GINcoin Core is the official wallet of the GINcoin cryptocurrency
Branch: master
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Latest commit 0c9eece Feb 17, 2019
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build-aux/m4 v1.0.0.0 Feb 23, 2018
contrib version bump Feb 10, 2019
depends gitian build fixex and outdated dependencies fiexes Feb 7, 2019
doc added ubuntu16 docker build script and instructions Jan 21, 2019
gincoin-docs v1.0.0.0 Feb 23, 2018
qa Dpow (#2) Feb 3, 2019
share DGW parameters change + checkpoints - v1.0.2.0 Apr 4, 2018
src Fix St13runtime_error Feb 17, 2019
.gitattributes v1.0.0.0 Feb 23, 2018
.gitignore v1.0.0.0 Feb 23, 2018 v1.0.0.0 Feb 23, 2018
COPYING v1.0.0.0 Feb 23, 2018
INSTALL v1.0.0.0 Feb 23, 2018 gitian build fixex and outdated dependencies fiexes Feb 7, 2019 updated readme Feb 3, 2019 v1.0.0.0 Feb 23, 2018 version bump Feb 10, 2019
libgincoinconsensus.pc Dpow (#2) Feb 3, 2019 v1.0.0.0 Feb 23, 2018

Gincoin Core staging tree 1.2.0


Gincoin Core is released under the terms of the MIT license. See COPYING for more information or see

Development Process

The master branch is meant to be stable. Development is normally done in separate branches. Tags are created to indicate new official, stable release versions of Gincoin Core.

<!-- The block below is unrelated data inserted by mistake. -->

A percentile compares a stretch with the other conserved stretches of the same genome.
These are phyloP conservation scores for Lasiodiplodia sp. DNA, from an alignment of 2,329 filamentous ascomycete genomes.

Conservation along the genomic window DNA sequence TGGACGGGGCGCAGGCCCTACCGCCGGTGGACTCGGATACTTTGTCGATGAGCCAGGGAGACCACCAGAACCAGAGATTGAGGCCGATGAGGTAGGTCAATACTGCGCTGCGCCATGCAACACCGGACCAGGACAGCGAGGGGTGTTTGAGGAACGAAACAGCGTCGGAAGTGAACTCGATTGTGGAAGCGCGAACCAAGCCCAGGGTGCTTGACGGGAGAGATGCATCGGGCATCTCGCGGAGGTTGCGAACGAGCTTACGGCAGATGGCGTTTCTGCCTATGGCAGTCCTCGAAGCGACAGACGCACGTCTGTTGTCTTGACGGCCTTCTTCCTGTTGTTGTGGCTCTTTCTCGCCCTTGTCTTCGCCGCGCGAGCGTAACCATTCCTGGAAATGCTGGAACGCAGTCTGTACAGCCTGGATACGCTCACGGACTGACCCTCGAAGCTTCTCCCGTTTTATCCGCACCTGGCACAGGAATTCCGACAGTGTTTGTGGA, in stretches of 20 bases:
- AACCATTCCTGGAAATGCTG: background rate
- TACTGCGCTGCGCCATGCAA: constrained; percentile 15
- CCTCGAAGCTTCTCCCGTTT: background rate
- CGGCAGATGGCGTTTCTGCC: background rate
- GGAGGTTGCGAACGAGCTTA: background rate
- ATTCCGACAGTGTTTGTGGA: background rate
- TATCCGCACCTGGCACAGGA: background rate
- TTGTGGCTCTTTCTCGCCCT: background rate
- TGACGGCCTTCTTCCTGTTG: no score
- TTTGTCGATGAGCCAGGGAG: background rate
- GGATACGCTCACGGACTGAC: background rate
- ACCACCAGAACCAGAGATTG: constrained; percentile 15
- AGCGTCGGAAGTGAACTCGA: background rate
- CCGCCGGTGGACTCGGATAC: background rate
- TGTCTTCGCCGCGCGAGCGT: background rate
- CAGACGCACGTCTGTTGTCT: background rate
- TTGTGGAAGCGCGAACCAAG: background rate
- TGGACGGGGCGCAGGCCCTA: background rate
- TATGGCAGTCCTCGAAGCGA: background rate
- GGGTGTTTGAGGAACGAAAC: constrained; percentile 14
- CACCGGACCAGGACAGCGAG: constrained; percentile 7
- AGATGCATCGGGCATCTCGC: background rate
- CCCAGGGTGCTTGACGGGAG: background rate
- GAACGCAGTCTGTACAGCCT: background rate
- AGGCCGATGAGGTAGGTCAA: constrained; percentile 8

The contribution workflow is described in


Testing and code review is the bottleneck for development; we get more pull requests than we can review and test on short notice. Please be patient and help out by testing other people's pull requests, and remember this is a security-critical project where any mistake might cost people lots of money.

Automated Testing

Developers are strongly encouraged to write unit tests for new code, and to submit new unit tests for old code. Unit tests can be compiled and run (assuming they weren't disabled in configure) with: make check

There are also regression and integration tests of the RPC interface, written in Python, that are run automatically on the build server. These tests can be run (if the test dependencies are installed) with: qa/pull-tester/

Manual Quality Assurance (QA) Testing

Changes should be tested by somebody other than the developer who wrote the code. This is especially important for large or high-risk changes. It is useful to add a test plan to the pull request description if testing the changes is not straightforward.